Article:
Women of Washington Square Park: Celebrating Women’s History Month in New York City

Women of Washington Square Park

Greenwich Village has always been home to some of New York’s greatest figures, with Washington Square Park functioning as the beating heart of The Village’s unique culture and character. This March, as we celebrate Women’s History Month, let’s turn our focus to some of the notable women whose lives connect with this historic space.

Some names come to mind easier than others when considering influential Villagers. Iconic figures like Joan Baez captivated audiences with her folk songs in the ’60s, listened to across the country but truly anchored in the counterculture of The Village, where her lyrics played, echoed on years later in “Diamonds and Rust”: 

Over Washington Square / Our breath comes out white clouds / Mingles and hangs in the air / Speaking strictly for me / We both could have died then and there. . .

But long before the folk revival, other women were making their voices heard in Washington Square.

In the early 1900s, the park became the base of different political activism than that of the ’60s. Suffragists like Edna Kearns and Harriot Stanton Blatch used the park’s open space to hold rallies and marches, demanding voting rights for women. Their determination, alongside countless others, eventually paved the way for the passing of the 19th Amendment.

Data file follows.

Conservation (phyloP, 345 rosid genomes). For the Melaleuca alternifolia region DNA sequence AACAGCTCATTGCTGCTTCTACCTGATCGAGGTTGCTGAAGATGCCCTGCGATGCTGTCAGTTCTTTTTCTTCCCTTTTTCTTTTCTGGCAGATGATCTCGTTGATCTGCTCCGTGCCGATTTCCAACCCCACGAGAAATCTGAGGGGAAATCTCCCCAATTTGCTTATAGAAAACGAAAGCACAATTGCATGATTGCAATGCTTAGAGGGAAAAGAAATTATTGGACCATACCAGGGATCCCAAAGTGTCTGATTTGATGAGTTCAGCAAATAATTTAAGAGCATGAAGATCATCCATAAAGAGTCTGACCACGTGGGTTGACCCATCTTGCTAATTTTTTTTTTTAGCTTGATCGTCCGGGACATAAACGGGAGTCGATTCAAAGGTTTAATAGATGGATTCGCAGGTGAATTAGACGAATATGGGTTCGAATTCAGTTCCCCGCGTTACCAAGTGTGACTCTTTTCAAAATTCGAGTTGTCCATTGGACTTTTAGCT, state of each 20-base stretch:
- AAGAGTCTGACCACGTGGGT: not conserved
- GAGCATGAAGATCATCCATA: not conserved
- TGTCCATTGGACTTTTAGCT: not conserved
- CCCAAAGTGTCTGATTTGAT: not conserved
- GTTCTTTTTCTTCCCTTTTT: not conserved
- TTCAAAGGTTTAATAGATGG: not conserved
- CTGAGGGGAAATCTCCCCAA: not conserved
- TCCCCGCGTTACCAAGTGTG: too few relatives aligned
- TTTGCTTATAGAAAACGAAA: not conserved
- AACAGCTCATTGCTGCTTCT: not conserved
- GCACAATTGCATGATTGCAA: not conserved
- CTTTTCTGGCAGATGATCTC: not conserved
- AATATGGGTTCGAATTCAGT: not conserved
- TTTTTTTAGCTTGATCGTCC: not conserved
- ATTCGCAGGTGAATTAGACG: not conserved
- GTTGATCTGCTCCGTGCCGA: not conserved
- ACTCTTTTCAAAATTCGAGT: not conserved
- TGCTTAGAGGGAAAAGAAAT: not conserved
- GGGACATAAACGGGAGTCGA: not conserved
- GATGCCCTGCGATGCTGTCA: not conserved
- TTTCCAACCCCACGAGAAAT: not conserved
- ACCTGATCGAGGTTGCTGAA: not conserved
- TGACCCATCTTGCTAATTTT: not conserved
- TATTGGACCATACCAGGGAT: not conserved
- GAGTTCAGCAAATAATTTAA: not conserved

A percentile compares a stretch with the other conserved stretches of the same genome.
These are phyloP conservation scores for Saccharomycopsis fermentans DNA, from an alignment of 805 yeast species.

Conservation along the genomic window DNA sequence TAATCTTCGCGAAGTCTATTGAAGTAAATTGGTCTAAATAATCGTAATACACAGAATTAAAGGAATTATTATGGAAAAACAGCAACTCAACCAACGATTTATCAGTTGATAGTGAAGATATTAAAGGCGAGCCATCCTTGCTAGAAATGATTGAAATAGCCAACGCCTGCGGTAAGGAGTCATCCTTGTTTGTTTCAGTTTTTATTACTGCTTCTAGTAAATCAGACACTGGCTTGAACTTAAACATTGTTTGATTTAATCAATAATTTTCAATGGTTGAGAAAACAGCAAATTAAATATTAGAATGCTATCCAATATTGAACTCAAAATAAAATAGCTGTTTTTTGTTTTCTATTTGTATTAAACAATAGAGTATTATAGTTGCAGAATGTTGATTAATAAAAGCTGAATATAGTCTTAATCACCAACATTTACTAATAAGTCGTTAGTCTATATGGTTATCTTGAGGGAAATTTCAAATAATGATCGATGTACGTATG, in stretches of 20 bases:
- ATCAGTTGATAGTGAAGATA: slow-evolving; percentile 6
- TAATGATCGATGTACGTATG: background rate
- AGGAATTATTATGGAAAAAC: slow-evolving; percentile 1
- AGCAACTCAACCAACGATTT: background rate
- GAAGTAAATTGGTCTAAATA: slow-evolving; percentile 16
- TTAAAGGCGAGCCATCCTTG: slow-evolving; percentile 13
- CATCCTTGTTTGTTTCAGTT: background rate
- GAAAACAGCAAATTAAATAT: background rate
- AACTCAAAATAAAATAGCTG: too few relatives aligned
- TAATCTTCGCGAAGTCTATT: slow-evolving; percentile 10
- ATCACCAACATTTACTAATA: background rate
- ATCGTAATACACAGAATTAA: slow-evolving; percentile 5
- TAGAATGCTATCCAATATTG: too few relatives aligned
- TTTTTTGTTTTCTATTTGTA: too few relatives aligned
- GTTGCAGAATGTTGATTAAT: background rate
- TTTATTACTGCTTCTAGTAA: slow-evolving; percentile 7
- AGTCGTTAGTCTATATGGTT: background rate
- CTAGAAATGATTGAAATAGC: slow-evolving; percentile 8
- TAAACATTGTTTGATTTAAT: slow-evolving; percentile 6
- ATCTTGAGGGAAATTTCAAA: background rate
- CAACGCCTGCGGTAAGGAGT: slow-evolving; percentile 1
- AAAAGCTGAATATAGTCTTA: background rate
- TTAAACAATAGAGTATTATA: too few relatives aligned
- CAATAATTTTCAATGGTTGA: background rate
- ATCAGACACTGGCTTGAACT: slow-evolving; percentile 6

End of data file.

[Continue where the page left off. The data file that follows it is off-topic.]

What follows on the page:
Beyond politics, Washington Square Park has fostered a vibrant artistic scene that still defines the area to this day. In the 1920s, artists like sculptor Malvina Hoffman, known for her bust of dancer Anna Pavlova, found inspiration in the park’s energy. Musicians like violinist Sylvia Lent performed for parkgoers, some even busking to earn a living.  These women weren’t just creating art, they were breaking barriers in a male-dominated field.

Fast forward to today, and the tradition continues. Street performers of all genders keep the artistic spirit of Washington Square Park alive. The park offers dimensions of appreciation outside the beauty and charm of its appearance—it’s a microcosm of the Greenwich Village spirit itself.  It’s a place where women, throughout history, have used their voices, their creativity, and their strength to challenge norms and leave their mark.  

Next time you find yourself strolling through the park, and enjoying the atmosphere shaped by its nearly two centuries of influence, take a moment to appreciate the legacy these remarkable women have left in their wake. They are an essential part of the story of Washington Square Park, Greenwich Village, New York, and beyond.